BOG reviews Banking Act to include Islamic banking

BOG reviews Banking Act to include Islamic banking


To end the constant complain of high interest charges by the conventional banks by creditors, the Banking Act is being reviewed to incorporate the concept and governance of Islamic Banking and Finance in the country.

Presently, two applications for the establishment of Islamic banks in Ghana are pending before the Central Bank awaiting approval to begin a different dimension of banking and finance in the 57-year history of the country.

The move, according to Bank of Ghana sources, is to provide funding options to businesses and creditors who are reeling under high interest rates by the conventional banks.

Much as lending from the bank may be discriminatory, it is expected to fill a gap as far as lending from the various banks in the country is concerned.

Head of Banking supervision of the Bank of Ghana, Mr Franklyn Belnye, said the banking act, 2004, (Act 673) was being revised to establish a framework for undertaking consolidated supervision of banks, including the yet to be approved Islamic banking and finance.

He added that the revision of the act would re-classify non-banking institutions and finance houses as Special Deposit-Taking Institutions with comprehensive provision for their regulation.

Speaking at a seminar on Islamic banking in Accra on February 20, a Deputy Governor of the Bank of Ghana, Dr Abdul-Nashiru Issahaku, was upbeat about the success of the concept of Islamic banking when introduced in Ghana.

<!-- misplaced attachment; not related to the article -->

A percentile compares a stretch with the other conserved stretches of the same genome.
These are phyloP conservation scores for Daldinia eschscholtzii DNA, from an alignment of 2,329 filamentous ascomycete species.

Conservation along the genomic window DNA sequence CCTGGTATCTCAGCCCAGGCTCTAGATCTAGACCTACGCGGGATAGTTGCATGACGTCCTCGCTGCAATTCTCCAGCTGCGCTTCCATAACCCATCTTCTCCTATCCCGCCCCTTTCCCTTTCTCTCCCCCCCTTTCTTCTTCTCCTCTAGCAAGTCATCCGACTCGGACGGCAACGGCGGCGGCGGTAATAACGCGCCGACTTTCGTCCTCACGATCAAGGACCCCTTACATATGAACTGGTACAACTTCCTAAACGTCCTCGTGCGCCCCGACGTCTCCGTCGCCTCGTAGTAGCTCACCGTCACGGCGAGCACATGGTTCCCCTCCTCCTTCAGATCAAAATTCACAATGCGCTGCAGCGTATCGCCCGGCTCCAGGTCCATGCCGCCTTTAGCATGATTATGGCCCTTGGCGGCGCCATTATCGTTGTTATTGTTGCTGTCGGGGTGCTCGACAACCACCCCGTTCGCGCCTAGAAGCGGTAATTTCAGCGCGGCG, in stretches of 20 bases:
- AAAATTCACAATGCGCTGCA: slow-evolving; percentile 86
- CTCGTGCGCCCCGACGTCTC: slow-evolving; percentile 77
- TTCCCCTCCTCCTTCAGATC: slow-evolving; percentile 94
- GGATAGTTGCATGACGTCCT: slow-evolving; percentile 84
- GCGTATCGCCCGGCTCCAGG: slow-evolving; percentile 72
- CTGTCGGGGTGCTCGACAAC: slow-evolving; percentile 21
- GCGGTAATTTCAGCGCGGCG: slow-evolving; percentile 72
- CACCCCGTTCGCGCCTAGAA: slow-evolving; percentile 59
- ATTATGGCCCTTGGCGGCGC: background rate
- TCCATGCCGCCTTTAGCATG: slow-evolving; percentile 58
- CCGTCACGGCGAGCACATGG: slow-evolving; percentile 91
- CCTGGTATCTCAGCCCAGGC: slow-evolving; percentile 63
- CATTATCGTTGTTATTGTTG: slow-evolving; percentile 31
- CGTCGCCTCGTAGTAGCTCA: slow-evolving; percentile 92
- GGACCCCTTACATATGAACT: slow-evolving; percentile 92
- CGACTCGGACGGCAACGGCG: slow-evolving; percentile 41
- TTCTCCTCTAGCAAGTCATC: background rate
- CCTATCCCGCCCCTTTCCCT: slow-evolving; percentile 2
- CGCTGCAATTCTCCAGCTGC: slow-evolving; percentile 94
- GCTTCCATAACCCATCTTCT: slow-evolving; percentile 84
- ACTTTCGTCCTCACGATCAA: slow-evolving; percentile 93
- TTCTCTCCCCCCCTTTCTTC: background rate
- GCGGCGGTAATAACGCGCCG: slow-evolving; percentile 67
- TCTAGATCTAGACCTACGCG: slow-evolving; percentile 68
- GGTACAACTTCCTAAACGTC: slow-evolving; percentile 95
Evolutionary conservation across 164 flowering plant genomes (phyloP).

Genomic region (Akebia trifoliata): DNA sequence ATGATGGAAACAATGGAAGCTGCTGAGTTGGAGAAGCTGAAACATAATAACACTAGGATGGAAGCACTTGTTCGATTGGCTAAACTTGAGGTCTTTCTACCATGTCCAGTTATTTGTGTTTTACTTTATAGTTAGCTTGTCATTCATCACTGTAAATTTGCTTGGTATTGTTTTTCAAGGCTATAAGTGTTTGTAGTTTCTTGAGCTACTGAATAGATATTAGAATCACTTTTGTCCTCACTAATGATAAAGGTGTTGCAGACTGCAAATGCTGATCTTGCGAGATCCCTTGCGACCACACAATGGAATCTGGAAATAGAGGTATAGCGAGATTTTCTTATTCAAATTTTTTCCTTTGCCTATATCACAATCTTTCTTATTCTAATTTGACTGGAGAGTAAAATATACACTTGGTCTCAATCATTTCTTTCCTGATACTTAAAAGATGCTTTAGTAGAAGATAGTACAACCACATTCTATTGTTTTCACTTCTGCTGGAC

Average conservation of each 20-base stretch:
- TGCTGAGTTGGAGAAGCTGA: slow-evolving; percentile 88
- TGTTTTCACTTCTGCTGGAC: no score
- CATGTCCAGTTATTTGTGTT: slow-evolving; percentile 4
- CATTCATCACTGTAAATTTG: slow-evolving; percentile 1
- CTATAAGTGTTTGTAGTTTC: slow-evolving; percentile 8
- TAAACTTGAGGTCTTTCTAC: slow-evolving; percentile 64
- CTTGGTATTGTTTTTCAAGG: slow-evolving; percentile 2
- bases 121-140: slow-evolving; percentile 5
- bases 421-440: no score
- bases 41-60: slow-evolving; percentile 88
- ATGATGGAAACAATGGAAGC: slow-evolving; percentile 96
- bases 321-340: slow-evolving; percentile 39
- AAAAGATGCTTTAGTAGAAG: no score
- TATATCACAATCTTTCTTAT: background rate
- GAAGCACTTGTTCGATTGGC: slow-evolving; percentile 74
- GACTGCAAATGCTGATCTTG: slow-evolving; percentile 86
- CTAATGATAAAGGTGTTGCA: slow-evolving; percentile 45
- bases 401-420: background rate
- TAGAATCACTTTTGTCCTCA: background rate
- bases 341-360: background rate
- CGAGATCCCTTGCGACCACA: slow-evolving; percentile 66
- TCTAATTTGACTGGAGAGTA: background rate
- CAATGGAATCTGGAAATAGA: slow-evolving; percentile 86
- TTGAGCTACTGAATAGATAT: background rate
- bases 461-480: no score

The seminar, which was sponsored by the Bank of Ghana in collaboration with the Global Institute of Islamic Banking, Insurance and Consultancy (GIIBIC), was to examine the opportunities and challenges for the establishment of an Islamic Bank in Ghana.

Head of the Sharia compliance at the Al Salam Bank in Bahrain, Dr Mohammed Burhan Arbouna, who was the resource person at the seminar, said Islamic banks that were Sharia-compliant did not charge or pay interest.

Again, the Islamic banks do not finance projects that are considered not to comply with the principles of Sharia – such as investments in gambling, alcohol production and so on.

According to him, the business model of Islamic finance is based on partnership and not on “riba”, usurious interest taking, which is forbidden in the Koran.

Islamic banking is emerging as one of the fastest growing sectors in global finance. Estimates of the value of Islamic banking internationally range from US$200bn to US$500bn.